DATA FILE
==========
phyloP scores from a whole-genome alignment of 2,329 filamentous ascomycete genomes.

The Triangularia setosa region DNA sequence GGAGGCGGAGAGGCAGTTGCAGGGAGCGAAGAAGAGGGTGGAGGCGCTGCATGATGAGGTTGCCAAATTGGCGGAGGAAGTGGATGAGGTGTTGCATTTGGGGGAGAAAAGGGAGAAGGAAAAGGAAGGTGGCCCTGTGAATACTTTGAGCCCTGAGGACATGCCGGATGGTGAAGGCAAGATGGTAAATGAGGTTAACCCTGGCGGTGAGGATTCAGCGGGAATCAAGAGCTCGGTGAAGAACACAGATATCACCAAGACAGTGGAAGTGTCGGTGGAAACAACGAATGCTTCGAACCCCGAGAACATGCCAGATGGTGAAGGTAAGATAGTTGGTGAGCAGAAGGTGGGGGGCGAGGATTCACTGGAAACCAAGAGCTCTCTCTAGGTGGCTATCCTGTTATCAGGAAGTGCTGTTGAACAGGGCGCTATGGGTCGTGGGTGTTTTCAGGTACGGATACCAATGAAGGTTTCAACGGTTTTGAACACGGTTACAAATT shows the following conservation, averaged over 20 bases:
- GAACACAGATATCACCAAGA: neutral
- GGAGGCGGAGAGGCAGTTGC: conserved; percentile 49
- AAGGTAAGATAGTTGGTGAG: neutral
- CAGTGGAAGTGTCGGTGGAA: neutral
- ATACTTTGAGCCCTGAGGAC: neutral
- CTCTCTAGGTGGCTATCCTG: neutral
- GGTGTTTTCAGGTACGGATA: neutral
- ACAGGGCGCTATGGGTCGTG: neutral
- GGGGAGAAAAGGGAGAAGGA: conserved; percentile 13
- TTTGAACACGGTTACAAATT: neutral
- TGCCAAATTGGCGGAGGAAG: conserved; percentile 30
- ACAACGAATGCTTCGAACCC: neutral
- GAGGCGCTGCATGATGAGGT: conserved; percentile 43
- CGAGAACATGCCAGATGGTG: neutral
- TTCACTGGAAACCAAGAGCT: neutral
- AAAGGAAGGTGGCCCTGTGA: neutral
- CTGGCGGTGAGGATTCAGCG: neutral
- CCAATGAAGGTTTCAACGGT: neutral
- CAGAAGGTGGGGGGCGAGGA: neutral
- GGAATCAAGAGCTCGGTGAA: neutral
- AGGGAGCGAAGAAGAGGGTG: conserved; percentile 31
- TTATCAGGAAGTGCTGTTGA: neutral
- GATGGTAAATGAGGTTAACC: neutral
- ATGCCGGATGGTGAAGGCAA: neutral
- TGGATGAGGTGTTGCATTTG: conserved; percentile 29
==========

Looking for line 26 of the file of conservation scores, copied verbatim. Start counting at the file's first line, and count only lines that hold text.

- ATGCCGGATGGTGAAGGCAA: neutral